Often what allows people to triumph over adversity is the knowledge that they have harder days behind them. When you have already faced something worse than what is before you, it becomes possible in your mind. Just as the old adage says, “if it doesn’t kill you, it makes you stronger” and there is prudence to that notion as many survivors will attest. What allows a person to persevere can be purely mental.

Sometimes this harsh treatment is the very thing that is called upon in dire moments. It is a reminder that the seemingly impossible can be overcome and gives us the extra drive that we need. Distance runners speak of hitting “the wall” and it is certainly relative what we think the human body is capable of. The case has been made over and over again by people that accomplished exceptional feats that you can not listen to the naysayers. Famously, Steve Jobs is quoted as saying,” the people who are crazy enough to think they can change the world are the ones that normally do.”

This is a very clear point that for many of us our ambition and drive is the one thing that sets us apart from the rest. It is our ability to compartmentalize pain and focus on our goals that make us unstoppable against any form of abuse, obstacle or opposition. Sacrifice is part of achievement.


The justification for torture is almost always “necessity” be it the government inflicted on a prisoner of war force cooperation or an  from abusive coach that says it instills discipline. We must not allow our leaders to simply hide behind their results. This form of unchecked pragmatism is behind many-a psychological breakdown, and permanent physical and mental scaring. What doesn’t kill you can certainly disable you. Just because there is some positive effect of a traumatic experience to be seen, it is not a solid reason to create traumatic situations in the hopes of unlocking so innate ability.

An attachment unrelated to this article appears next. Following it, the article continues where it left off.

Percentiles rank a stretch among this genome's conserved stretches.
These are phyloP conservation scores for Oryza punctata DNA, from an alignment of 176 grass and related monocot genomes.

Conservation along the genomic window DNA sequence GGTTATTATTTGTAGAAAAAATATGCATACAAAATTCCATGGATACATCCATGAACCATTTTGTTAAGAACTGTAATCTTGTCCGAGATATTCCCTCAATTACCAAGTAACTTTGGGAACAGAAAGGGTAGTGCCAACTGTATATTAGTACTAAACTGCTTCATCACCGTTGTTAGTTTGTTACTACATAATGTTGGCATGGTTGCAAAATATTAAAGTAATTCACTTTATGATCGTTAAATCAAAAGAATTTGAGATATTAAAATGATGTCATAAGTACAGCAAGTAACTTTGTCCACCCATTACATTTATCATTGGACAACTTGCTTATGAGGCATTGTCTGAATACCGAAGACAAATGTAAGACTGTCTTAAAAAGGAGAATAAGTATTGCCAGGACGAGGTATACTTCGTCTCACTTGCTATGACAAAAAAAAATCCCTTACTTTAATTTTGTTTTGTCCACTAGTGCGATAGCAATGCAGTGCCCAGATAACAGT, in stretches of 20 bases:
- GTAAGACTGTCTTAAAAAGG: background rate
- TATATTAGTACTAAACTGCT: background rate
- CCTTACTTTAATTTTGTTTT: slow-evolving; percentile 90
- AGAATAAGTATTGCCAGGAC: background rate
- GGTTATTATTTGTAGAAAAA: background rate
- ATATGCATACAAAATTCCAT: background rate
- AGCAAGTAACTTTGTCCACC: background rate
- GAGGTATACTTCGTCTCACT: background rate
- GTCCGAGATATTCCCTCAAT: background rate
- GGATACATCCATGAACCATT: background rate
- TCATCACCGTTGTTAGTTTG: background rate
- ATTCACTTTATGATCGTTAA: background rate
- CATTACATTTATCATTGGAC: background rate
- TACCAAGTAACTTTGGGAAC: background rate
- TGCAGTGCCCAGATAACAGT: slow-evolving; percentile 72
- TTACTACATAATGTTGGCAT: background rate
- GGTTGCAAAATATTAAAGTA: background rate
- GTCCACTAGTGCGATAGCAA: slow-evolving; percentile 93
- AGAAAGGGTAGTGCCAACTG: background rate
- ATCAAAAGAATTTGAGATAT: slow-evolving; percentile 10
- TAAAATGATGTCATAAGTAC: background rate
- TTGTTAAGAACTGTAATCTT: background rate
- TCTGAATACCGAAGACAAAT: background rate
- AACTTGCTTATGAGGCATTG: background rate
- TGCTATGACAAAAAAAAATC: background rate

We should always be asking if our methods are productive or are they simply excessive. Even the wildest of animals will succumb to being tamed if they are tortured. For people it may not always be physical, it may not even be mental, it could be the threat of harm to their loved ones. But the idea that cultivating talent should be cultivated in an environment filled with fear and pain as a motivator ignores the consequences that come along. Talent is important but so is humanity. If nothing else we’ve seen how a relentless will to win can drive people to not only cheat but inflict permanent harm on their opponents only to win.

In American films the antagonist is often a ruthlessly effective machine-like opponent like Drago in Rocky IV. This is often not far from the truth however dramatized. By teaching that we should block our emotions of pain and feeling for ourselves, so to do we block out those feelings of compassion for others. Those who not shown compassion do not learn how to show it. As effective as it may be at producing a particular result in behavior we must remember that is only one facet of a life. Being brilliant and talented can cost us relationships and a disregard for the feelings of others is very much the kind of idea that creates residual harm in our society when applied to sportsmanship, art, and especially business.

Pushing students, and ourselves to abandon feelings simultaneously teaches us to abandon our humanity. It reinforces a selfish ego-driven mentality.


We must always look at our ideas from as many sides as possible. Perhaps the greatest leaders employe these tactics on a case by case basis, only pushing students that they feel have a special skill. Or perhaps a uniform standard should be applied to clearly show differences between us and how we respond to stimuli. Ask yourself how you feel about the above, but also ask yourself what you have accomplished and what you hope to accomplish. Is there a correlation between, pain tolerance, ambition, and compassion? Is there an ideal cocktail?